Chances are, we all have been targets of spear phishing, the latest twist on phishing scams. In a spear phishing scam, you receive an email that appears to be from a friend, colleague, a business that you're familiar with, or even a client. Except it isn't. It's actually from hackers who are looking for a way in to your computer, mobile device, home network, or the firm's network. The email may lead you to click on a link or an attachment contained in the email message, where you will be asked to provide a username and password or other personal information, or the hacker will have malware silently installed on your computer or device. Through such tactics, hackers can often gain extensive access to your home or the firm's network and access your personal information, confidential information of our clients, or other valuable data.

To help avoid falling prey to these spear phishing scams, follow the below tips should you receive any email that you suspect to be a spear phishing message.

  • Never accept a request for a password in an email or telephone call that you have not initiated. If you think the email might be real, call the business and ask.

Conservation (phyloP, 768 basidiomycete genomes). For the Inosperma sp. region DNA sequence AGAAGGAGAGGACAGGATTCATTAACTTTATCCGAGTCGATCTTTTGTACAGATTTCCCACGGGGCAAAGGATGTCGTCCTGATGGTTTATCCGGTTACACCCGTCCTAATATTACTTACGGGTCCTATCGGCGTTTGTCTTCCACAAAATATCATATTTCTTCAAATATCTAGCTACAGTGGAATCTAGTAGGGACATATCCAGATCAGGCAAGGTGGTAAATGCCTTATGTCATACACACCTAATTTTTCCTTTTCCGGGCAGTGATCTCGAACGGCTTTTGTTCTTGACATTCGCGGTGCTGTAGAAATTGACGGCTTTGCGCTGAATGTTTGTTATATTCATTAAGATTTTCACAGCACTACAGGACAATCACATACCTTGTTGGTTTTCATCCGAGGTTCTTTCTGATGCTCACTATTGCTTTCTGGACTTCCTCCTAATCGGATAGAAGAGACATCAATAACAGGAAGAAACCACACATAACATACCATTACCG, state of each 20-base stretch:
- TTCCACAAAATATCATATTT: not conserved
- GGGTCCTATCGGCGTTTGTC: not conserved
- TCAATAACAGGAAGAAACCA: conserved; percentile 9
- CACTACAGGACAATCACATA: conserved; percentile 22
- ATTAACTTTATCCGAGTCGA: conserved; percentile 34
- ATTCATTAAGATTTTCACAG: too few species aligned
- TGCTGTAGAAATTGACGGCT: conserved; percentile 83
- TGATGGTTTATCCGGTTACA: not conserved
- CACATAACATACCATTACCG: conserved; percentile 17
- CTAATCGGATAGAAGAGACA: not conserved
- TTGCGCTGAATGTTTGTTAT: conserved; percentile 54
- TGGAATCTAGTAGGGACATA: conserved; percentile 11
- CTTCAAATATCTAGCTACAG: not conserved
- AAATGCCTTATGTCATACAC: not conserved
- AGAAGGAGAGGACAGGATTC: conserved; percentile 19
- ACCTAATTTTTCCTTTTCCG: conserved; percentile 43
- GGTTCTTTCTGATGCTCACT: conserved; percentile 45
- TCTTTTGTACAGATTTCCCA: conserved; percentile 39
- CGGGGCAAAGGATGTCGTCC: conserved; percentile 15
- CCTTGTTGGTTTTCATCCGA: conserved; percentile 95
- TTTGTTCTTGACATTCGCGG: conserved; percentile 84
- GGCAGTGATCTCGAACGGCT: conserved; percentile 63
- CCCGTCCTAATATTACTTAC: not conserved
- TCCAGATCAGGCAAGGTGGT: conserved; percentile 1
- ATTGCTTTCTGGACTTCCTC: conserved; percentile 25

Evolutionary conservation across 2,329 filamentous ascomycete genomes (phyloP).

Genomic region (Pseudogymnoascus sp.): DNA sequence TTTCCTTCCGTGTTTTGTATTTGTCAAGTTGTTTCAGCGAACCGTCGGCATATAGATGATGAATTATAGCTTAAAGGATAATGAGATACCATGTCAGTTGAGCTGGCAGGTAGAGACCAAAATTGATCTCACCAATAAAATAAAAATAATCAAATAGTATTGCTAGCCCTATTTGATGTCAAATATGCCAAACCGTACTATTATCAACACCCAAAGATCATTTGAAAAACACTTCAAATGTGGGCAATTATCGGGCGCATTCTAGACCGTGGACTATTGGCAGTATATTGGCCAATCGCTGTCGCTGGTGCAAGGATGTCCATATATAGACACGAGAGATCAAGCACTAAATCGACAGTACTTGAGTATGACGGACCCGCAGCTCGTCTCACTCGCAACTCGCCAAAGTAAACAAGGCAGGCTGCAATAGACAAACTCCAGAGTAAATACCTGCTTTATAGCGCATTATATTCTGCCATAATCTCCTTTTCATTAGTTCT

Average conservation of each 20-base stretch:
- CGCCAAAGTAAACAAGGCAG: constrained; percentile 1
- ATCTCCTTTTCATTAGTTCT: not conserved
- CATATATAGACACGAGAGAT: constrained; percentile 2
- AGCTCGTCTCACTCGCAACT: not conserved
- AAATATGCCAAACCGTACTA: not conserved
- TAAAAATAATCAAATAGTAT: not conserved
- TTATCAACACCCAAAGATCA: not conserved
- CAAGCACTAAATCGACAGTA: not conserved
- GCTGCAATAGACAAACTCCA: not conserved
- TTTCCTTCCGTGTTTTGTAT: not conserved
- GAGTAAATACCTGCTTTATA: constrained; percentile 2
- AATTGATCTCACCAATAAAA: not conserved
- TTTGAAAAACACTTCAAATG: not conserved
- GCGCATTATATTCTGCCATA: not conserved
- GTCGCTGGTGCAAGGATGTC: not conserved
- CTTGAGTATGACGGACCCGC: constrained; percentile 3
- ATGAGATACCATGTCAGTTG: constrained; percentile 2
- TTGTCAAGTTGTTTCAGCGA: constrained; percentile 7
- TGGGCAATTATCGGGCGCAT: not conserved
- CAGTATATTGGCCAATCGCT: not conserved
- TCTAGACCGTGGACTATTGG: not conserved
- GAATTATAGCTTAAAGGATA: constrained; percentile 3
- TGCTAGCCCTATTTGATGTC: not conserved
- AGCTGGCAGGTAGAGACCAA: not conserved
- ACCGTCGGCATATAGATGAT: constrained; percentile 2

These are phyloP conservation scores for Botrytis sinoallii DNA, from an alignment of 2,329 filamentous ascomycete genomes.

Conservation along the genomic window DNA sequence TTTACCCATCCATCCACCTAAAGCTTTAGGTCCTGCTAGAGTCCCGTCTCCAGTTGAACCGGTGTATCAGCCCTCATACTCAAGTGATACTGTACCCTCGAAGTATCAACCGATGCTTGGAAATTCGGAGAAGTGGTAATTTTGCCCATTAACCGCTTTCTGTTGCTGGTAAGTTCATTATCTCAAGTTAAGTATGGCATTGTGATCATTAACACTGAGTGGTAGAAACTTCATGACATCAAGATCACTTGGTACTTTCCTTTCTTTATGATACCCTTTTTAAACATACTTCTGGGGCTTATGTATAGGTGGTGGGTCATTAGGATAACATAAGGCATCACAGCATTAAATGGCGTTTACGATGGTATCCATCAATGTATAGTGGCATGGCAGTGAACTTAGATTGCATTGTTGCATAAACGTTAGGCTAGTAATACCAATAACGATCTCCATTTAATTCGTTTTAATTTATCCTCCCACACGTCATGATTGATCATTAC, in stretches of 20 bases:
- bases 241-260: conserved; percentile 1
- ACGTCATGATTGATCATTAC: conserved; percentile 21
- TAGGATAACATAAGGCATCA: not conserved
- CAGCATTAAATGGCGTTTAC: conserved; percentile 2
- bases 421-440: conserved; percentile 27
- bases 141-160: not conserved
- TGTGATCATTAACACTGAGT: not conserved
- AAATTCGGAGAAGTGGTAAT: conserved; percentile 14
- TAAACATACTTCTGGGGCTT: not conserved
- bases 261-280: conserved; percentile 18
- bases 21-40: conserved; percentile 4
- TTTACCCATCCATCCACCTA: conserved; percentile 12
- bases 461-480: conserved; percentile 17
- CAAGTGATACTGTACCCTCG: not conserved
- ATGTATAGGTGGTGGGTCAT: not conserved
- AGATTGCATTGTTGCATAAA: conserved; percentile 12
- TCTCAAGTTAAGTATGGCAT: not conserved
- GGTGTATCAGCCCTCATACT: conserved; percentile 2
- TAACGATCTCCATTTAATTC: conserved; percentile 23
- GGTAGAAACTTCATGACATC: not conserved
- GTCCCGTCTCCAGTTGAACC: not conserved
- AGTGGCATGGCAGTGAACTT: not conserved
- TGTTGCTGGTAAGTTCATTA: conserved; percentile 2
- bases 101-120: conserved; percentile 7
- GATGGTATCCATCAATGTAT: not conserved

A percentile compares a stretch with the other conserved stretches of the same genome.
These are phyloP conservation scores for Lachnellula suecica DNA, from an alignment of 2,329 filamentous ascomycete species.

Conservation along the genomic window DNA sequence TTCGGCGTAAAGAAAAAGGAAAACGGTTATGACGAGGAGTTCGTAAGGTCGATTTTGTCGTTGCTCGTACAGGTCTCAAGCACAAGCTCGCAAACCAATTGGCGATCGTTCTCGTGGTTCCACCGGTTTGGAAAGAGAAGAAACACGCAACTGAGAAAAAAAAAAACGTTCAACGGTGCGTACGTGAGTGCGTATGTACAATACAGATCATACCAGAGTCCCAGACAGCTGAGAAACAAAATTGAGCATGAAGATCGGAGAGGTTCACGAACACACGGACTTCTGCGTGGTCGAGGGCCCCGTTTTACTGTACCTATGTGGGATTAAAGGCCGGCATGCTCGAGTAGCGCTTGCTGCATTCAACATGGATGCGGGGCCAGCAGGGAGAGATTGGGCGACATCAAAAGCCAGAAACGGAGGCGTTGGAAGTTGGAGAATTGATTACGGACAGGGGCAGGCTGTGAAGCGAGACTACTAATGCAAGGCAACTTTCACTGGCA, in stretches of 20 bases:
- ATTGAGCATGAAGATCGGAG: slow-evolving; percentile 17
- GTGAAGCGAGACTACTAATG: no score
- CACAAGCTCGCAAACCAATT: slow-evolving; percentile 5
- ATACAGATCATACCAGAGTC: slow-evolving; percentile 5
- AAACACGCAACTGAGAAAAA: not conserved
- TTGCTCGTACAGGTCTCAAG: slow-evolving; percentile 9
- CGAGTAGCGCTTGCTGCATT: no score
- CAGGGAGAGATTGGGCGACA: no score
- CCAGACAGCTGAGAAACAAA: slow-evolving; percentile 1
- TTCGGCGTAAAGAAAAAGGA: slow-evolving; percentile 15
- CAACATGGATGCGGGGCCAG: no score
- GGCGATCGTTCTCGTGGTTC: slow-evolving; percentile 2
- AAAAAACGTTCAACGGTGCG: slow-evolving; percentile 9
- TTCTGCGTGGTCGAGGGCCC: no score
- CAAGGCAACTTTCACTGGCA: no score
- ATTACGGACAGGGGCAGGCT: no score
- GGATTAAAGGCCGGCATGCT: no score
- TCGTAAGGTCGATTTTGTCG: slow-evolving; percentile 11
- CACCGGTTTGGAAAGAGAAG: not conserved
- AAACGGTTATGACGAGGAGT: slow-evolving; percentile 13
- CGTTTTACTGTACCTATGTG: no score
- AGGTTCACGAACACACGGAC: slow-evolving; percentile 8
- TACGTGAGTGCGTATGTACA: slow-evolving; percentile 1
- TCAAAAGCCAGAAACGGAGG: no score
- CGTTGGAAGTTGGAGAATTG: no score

• Do not log onto a website via a link in an email or text message received on your mobile device.
  • Pay attention to the link URL. Hover your mouse over the link to reveal the URL that the link points to. If it doesn't match what the link or email say it should, that's a red flag and you should not click on the link.
  • Make sure your web browser is up to date with the latest security patches.
  • Look closely at the sender's email address and double-check that it is from the organization referenced in the email. (For example, often spear phishers will use email addresses such as "customerservice@XYZInc" when the actual domain of XYZ Inc. is simply "XYZ" rather than "XYZInc." To find out the correct domain of the organization, you can simply do a search on Google or Yahoo!.